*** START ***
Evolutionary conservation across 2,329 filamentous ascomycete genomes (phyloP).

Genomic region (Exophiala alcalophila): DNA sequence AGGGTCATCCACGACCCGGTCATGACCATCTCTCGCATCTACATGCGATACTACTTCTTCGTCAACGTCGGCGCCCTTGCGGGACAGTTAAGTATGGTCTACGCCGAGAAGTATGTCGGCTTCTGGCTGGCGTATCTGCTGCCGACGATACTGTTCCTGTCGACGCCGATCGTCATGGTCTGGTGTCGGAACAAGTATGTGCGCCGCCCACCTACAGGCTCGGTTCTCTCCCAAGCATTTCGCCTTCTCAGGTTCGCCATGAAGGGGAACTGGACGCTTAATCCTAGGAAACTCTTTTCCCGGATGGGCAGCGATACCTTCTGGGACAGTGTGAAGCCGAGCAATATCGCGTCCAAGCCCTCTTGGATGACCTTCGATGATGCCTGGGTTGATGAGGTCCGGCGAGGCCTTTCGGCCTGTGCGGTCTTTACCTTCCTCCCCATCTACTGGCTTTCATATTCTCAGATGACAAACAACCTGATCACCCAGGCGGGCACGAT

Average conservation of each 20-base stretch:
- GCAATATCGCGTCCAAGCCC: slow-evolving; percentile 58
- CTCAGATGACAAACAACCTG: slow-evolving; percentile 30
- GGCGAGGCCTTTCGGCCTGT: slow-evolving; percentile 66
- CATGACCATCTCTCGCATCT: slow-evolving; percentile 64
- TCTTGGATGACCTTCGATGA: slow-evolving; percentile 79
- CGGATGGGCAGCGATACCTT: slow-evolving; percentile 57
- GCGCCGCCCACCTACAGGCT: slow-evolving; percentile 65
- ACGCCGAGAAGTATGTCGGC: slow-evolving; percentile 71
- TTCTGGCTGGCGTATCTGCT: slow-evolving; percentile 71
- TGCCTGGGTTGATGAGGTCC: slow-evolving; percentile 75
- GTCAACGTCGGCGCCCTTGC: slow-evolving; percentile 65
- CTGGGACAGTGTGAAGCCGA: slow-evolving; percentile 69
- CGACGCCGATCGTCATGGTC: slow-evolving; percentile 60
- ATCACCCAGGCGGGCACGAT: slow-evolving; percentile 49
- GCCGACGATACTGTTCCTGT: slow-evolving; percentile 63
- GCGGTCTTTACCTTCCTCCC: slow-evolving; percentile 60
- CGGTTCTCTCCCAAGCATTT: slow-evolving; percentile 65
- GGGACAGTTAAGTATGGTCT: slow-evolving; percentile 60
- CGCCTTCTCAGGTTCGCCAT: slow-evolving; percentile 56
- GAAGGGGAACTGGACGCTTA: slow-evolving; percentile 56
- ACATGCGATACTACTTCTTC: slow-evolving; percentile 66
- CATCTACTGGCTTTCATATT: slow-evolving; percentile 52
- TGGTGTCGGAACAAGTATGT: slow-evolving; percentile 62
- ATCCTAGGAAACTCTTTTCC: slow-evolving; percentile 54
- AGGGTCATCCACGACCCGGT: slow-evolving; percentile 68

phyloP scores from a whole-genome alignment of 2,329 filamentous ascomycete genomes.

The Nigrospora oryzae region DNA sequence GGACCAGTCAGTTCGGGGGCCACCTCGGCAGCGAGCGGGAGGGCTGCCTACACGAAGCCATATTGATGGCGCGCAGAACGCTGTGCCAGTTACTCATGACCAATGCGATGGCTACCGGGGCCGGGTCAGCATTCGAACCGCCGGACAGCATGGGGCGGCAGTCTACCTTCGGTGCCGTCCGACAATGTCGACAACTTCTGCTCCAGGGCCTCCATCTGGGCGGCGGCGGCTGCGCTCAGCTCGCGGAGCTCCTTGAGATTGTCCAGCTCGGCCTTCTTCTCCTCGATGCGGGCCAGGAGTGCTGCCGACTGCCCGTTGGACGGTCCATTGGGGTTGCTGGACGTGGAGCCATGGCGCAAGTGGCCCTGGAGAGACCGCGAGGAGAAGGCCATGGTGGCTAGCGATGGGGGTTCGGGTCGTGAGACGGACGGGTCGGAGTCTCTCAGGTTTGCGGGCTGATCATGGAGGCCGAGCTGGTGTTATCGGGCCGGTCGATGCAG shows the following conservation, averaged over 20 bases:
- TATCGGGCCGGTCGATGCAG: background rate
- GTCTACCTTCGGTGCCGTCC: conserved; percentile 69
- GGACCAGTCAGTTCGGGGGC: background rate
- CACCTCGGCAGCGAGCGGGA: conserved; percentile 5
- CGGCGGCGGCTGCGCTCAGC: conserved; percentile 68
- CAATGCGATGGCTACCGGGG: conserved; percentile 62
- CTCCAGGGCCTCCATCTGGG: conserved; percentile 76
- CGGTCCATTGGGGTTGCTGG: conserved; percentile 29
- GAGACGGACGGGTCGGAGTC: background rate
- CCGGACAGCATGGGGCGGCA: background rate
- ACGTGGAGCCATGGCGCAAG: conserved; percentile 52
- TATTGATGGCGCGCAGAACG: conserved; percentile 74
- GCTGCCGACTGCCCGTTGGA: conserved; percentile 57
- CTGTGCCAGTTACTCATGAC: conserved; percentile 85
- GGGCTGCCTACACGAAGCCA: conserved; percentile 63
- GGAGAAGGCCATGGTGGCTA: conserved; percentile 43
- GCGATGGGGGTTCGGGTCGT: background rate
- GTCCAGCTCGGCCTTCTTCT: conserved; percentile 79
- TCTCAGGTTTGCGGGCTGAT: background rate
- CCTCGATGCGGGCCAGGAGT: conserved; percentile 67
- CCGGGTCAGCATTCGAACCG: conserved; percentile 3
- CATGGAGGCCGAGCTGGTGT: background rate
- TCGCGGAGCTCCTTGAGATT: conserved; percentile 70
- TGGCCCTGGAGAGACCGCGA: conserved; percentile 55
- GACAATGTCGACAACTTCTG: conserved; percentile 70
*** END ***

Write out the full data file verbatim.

Evolutionary conservation across 2,329 filamentous ascomycete genomes (phyloP).

Genomic region (Exophiala alcalophila): DNA sequence AGGGTCATCCACGACCCGGTCATGACCATCTCTCGCATCTACATGCGATACTACTTCTTCGTCAACGTCGGCGCCCTTGCGGGACAGTTAAGTATGGTCTACGCCGAGAAGTATGTCGGCTTCTGGCTGGCGTATCTGCTGCCGACGATACTGTTCCTGTCGACGCCGATCGTCATGGTCTGGTGTCGGAACAAGTATGTGCGCCGCCCACCTACAGGCTCGGTTCTCTCCCAAGCATTTCGCCTTCTCAGGTTCGCCATGAAGGGGAACTGGACGCTTAATCCTAGGAAACTCTTTTCCCGGATGGGCAGCGATACCTTCTGGGACAGTGTGAAGCCGAGCAATATCGCGTCCAAGCCCTCTTGGATGACCTTCGATGATGCCTGGGTTGATGAGGTCCGGCGAGGCCTTTCGGCCTGTGCGGTCTTTACCTTCCTCCCCATCTACTGGCTTTCATATTCTCAGATGACAAACAACCTGATCACCCAGGCGGGCACGAT

Average conservation of each 20-base stretch:
- GCAATATCGCGTCCAAGCCC: slow-evolving; percentile 58
- CTCAGATGACAAACAACCTG: slow-evolving; percentile 30
- GGCGAGGCCTTTCGGCCTGT: slow-evolving; percentile 66
- CATGACCATCTCTCGCATCT: slow-evolving; percentile 64
- TCTTGGATGACCTTCGATGA: slow-evolving; percentile 79
- CGGATGGGCAGCGATACCTT: slow-evolving; percentile 57
- GCGCCGCCCACCTACAGGCT: slow-evolving; percentile 65
- ACGCCGAGAAGTATGTCGGC: slow-evolving; percentile 71
- TTCTGGCTGGCGTATCTGCT: slow-evolving; percentile 71
- TGCCTGGGTTGATGAGGTCC: slow-evolving; percentile 75
- GTCAACGTCGGCGCCCTTGC: slow-evolving; percentile 65
- CTGGGACAGTGTGAAGCCGA: slow-evolving; percentile 69
- CGACGCCGATCGTCATGGTC: slow-evolving; percentile 60
- ATCACCCAGGCGGGCACGAT: slow-evolving; percentile 49
- GCCGACGATACTGTTCCTGT: slow-evolving; percentile 63
- GCGGTCTTTACCTTCCTCCC: slow-evolving; percentile 60
- CGGTTCTCTCCCAAGCATTT: slow-evolving; percentile 65
- GGGACAGTTAAGTATGGTCT: slow-evolving; percentile 60
- CGCCTTCTCAGGTTCGCCAT: slow-evolving; percentile 56
- GAAGGGGAACTGGACGCTTA: slow-evolving; percentile 56
- ACATGCGATACTACTTCTTC: slow-evolving; percentile 66
- CATCTACTGGCTTTCATATT: slow-evolving; percentile 52
- TGGTGTCGGAACAAGTATGT: slow-evolving; percentile 62
- ATCCTAGGAAACTCTTTTCC: slow-evolving; percentile 54
- AGGGTCATCCACGACCCGGT: slow-evolving; percentile 68

phyloP scores from a whole-genome alignment of 2,329 filamentous ascomycete genomes.

The Nigrospora oryzae region DNA sequence GGACCAGTCAGTTCGGGGGCCACCTCGGCAGCGAGCGGGAGGGCTGCCTACACGAAGCCATATTGATGGCGCGCAGAACGCTGTGCCAGTTACTCATGACCAATGCGATGGCTACCGGGGCCGGGTCAGCATTCGAACCGCCGGACAGCATGGGGCGGCAGTCTACCTTCGGTGCCGTCCGACAATGTCGACAACTTCTGCTCCAGGGCCTCCATCTGGGCGGCGGCGGCTGCGCTCAGCTCGCGGAGCTCCTTGAGATTGTCCAGCTCGGCCTTCTTCTCCTCGATGCGGGCCAGGAGTGCTGCCGACTGCCCGTTGGACGGTCCATTGGGGTTGCTGGACGTGGAGCCATGGCGCAAGTGGCCCTGGAGAGACCGCGAGGAGAAGGCCATGGTGGCTAGCGATGGGGGTTCGGGTCGTGAGACGGACGGGTCGGAGTCTCTCAGGTTTGCGGGCTGATCATGGAGGCCGAGCTGGTGTTATCGGGCCGGTCGATGCAG shows the following conservation, averaged over 20 bases:
- TATCGGGCCGGTCGATGCAG: background rate
- GTCTACCTTCGGTGCCGTCC: conserved; percentile 69
- GGACCAGTCAGTTCGGGGGC: background rate
- CACCTCGGCAGCGAGCGGGA: conserved; percentile 5
- CGGCGGCGGCTGCGCTCAGC: conserved; percentile 68
- CAATGCGATGGCTACCGGGG: conserved; percentile 62
- CTCCAGGGCCTCCATCTGGG: conserved; percentile 76
- CGGTCCATTGGGGTTGCTGG: conserved; percentile 29
- GAGACGGACGGGTCGGAGTC: background rate
- CCGGACAGCATGGGGCGGCA: background rate
- ACGTGGAGCCATGGCGCAAG: conserved; percentile 52
- TATTGATGGCGCGCAGAACG: conserved; percentile 74
- GCTGCCGACTGCCCGTTGGA: conserved; percentile 57
- CTGTGCCAGTTACTCATGAC: conserved; percentile 85
- GGGCTGCCTACACGAAGCCA: conserved; percentile 63
- GGAGAAGGCCATGGTGGCTA: conserved; percentile 43
- GCGATGGGGGTTCGGGTCGT: background rate
- GTCCAGCTCGGCCTTCTTCT: conserved; percentile 79
- TCTCAGGTTTGCGGGCTGAT: background rate
- CCTCGATGCGGGCCAGGAGT: conserved; percentile 67
- CCGGGTCAGCATTCGAACCG: conserved; percentile 3
- CATGGAGGCCGAGCTGGTGT: background rate
- TCGCGGAGCTCCTTGAGATT: conserved; percentile 70
- TGGCCCTGGAGAGACCGCGA: conserved; percentile 55
- GACAATGTCGACAACTTCTG: conserved; percentile 70